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“This is the way to become a new creation in Christ Jesus. The old way of being will pass away and we will be made new in Him." -2 Cor. 5:17-18
March 2020Here at Women of Grace we are busy preparing for our upcoming events, additional webinars on insightful and inspiring topics, and a host of other outreaches to help us live our call as Catholics in the world today, none of which would be possible without your prayers and financial support. Please visit our website (womenofgrace.com) to find out all about our upcoming events, including our annual Women of Grace Retreat at Malvern Retreat House in July.
It’s hard to believe we are already closing in on the halfway mark of Lent. How would you evaluate your Lent thus far? It’s a good question to ask at the mid-way point. It’s never too late to adjust, begin again, or even start over should you need to.
Life being what it is, I have often found it beneficial to come up with a plan and a strategy to help me enter more deeply into the Lenten season. In years past, I have planned and strategized how to “give up” certain foods or treats (don’t buy them), activities and recreations (don’t go to them), habits and behaviors (don’t do them). One year I even gave up going to the mall (don’t drive by it). That was my longest Lent ever!
Along with the exclusions, I have often added a few inclusions: more time in prayer and study, going to adoration more frequently and performing additional acts of charity.
This year, I have devised a new plan centered around behaviors that start with “C,” as in Cross. Together, they are acting as a compass leading me through this holy season. The goal has been to implement some and eliminate others. I’ll leave it to you to figure out which is which!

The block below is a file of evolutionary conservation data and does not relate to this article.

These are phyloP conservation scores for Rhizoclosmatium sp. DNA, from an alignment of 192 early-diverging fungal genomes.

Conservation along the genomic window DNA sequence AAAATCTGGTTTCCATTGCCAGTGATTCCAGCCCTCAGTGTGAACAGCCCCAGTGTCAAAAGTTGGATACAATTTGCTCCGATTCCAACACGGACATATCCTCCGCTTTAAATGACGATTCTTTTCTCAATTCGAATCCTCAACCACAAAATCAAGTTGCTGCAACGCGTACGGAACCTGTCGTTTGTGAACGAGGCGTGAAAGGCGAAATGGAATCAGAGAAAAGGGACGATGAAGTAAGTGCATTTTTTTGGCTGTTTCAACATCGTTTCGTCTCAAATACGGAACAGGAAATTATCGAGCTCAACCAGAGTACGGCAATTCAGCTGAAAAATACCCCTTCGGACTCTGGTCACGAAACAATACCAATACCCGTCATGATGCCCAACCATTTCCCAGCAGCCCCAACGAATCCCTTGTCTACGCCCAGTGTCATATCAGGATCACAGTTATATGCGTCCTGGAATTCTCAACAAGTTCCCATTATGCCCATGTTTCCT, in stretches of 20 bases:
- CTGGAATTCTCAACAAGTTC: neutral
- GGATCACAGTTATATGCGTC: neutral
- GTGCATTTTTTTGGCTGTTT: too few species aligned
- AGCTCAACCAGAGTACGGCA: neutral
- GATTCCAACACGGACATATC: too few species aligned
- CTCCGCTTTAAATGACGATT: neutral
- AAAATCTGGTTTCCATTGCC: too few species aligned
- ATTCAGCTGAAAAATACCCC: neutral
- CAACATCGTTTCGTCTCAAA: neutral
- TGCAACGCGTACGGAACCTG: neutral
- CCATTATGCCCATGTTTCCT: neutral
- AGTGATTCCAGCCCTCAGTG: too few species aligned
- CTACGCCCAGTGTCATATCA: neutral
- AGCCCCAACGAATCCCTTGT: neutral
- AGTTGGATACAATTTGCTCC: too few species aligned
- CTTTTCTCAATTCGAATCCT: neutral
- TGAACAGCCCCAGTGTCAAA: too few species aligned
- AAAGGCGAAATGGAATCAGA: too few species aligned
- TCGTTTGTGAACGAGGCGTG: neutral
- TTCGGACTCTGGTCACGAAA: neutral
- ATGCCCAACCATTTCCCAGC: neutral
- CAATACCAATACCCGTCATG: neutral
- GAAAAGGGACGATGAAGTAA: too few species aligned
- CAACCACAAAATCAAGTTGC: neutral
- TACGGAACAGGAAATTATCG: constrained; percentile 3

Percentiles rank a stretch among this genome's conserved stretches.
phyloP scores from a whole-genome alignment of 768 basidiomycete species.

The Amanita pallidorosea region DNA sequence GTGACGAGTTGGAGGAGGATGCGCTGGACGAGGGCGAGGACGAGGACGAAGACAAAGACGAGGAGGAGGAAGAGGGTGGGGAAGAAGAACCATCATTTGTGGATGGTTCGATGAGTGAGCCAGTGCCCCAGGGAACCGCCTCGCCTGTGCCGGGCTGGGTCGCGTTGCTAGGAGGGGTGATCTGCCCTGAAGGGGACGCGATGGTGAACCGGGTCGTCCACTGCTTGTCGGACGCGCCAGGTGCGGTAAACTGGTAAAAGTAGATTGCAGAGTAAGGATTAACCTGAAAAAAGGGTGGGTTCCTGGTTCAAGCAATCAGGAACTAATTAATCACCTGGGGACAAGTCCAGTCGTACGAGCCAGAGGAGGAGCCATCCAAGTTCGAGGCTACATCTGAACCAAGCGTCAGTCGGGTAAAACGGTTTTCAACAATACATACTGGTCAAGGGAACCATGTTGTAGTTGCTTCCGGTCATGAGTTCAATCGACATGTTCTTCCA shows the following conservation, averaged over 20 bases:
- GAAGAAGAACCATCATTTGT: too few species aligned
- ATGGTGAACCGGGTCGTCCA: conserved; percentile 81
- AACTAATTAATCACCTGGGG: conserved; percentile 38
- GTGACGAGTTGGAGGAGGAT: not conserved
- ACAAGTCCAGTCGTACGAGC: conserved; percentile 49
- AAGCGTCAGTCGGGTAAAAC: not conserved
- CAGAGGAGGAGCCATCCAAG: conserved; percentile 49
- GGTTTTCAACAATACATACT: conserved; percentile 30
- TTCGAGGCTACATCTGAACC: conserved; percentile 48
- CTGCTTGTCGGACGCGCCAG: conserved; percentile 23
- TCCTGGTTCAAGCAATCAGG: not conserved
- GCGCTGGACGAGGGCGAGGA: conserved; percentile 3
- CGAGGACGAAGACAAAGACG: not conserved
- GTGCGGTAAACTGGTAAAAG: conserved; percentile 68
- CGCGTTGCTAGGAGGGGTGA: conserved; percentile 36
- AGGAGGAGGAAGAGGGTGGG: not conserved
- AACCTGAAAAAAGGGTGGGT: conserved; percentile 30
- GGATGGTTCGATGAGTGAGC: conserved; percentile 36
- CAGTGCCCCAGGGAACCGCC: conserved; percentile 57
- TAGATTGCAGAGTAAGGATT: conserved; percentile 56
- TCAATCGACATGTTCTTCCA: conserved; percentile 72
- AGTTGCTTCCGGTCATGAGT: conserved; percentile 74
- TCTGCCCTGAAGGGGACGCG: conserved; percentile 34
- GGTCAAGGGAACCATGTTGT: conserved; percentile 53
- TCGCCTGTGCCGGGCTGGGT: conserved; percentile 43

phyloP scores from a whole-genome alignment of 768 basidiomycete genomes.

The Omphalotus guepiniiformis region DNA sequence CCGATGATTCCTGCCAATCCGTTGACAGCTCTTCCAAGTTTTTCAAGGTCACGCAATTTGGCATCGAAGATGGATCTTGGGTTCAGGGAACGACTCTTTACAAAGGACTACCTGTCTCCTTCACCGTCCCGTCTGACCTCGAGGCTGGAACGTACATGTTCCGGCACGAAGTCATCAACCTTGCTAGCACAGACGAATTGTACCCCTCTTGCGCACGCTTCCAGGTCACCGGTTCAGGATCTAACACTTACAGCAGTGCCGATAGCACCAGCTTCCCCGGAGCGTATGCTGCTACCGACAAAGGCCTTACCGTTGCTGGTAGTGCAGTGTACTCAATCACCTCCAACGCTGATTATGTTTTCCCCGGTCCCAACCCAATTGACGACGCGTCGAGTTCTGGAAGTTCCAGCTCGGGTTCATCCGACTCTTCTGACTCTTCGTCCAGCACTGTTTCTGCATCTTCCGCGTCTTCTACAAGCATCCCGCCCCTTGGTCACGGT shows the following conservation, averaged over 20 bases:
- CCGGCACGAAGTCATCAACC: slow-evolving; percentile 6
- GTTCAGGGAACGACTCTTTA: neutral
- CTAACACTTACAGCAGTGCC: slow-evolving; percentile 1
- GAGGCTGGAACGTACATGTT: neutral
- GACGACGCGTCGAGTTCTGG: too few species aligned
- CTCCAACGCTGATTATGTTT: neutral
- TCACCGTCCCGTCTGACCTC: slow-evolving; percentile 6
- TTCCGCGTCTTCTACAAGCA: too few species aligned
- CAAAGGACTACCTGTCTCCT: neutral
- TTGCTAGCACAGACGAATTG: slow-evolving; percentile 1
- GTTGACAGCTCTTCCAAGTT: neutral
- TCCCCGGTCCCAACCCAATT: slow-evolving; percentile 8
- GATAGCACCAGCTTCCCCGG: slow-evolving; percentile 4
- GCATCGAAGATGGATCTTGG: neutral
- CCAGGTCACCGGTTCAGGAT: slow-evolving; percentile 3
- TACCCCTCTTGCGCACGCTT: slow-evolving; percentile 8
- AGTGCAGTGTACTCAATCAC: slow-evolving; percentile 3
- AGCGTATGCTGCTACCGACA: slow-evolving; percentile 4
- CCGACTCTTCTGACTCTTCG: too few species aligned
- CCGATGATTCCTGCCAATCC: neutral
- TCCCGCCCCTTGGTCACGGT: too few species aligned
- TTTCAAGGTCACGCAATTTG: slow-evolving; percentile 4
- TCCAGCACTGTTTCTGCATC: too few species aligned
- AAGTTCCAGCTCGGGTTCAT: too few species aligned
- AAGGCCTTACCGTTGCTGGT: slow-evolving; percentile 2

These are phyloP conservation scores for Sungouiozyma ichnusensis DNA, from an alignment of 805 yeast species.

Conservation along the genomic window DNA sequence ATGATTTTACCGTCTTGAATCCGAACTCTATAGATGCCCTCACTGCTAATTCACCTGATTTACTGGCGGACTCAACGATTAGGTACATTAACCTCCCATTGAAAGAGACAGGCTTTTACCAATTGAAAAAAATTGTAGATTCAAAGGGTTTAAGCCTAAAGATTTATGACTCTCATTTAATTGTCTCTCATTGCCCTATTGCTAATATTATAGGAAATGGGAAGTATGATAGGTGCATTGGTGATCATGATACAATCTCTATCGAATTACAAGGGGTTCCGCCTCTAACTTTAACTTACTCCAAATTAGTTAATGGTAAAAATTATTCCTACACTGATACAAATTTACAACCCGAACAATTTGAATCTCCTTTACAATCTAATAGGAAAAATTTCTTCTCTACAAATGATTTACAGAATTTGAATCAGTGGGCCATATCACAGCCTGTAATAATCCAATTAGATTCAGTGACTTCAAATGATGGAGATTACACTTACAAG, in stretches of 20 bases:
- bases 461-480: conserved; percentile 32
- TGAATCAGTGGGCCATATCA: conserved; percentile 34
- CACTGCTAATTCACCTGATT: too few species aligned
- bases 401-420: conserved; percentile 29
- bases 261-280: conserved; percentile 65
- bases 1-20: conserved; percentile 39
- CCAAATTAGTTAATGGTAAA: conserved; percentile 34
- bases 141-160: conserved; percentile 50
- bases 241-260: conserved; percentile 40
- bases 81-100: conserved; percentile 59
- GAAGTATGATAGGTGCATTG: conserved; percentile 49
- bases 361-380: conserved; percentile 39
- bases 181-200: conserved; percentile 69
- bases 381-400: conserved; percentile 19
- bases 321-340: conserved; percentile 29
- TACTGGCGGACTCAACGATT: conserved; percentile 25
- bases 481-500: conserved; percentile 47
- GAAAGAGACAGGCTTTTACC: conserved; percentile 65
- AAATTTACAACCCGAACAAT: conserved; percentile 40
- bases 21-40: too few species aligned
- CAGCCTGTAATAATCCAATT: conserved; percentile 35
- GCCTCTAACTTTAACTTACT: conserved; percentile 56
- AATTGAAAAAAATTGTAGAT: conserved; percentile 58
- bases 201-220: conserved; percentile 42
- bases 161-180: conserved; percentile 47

Here are a few:
» Carry On
In the end, the purpose is to advance in becoming what the cross is all about – LOVE. Recall that it was because of His love for us that God gave us His Son, and it was out of the Son’s love for us that the Son chose the Cross. Two passages from Scripture tell us as much: For God so loved the world that He gave His Only-Begotten Son, that everyone who believes in Him might not perish but have everlasting life John 3:16), and There is no greater love than this: to lay down one’s life for one’s friends (John 15:13).
As Christians, we are called to live Christ, to be His presence in the world, to be His love among men in all of the diverse circumstances, situations, and nuances of our daily lives. Jesus tells us:
This is my commandment: love one another love as I have loved you (John 15:12). And this, It was not you who chose me, it was I who chose you to go forth and bear fruit. Your fruit must endure… The command I give is this, that you love one another (John 15:16,17).
Both remind me of yet another passage. Given to us through St. Paul, this one shows us the way to love: Love is patient, love is kind. Love is not jealous, it does not put on airs, it is not snobbish. Love is never rude, it is not self-seeking, it is not prone to anger; neither does it brood over injuries. Love does not rejoice in what is wrong but rejoices in the truth. There is no limit to love’s forbearance, to its trust, its hope, its power to endure … Love never fails … There are in the end three things that last: faith, hope, and love, and the greatest of these is love (1 Cor. 13: 4-7, 8, 13). This is the way to become a new creation in Christ Jesus. The old way of being will pass away and we will be made new in Him (2 Cor. 5:17-18).
Lent is 40 days long. Researchers tell us it takes about six weeks to engage a new behavior. My hope is that implementation of my “C” words will help me overcome vices, grow in virtue, and better become Christ’s love in the world today.
It’s been a lofty goal to be sure, but why not think big for the Lord? We can never arrive at our destination if we never set off.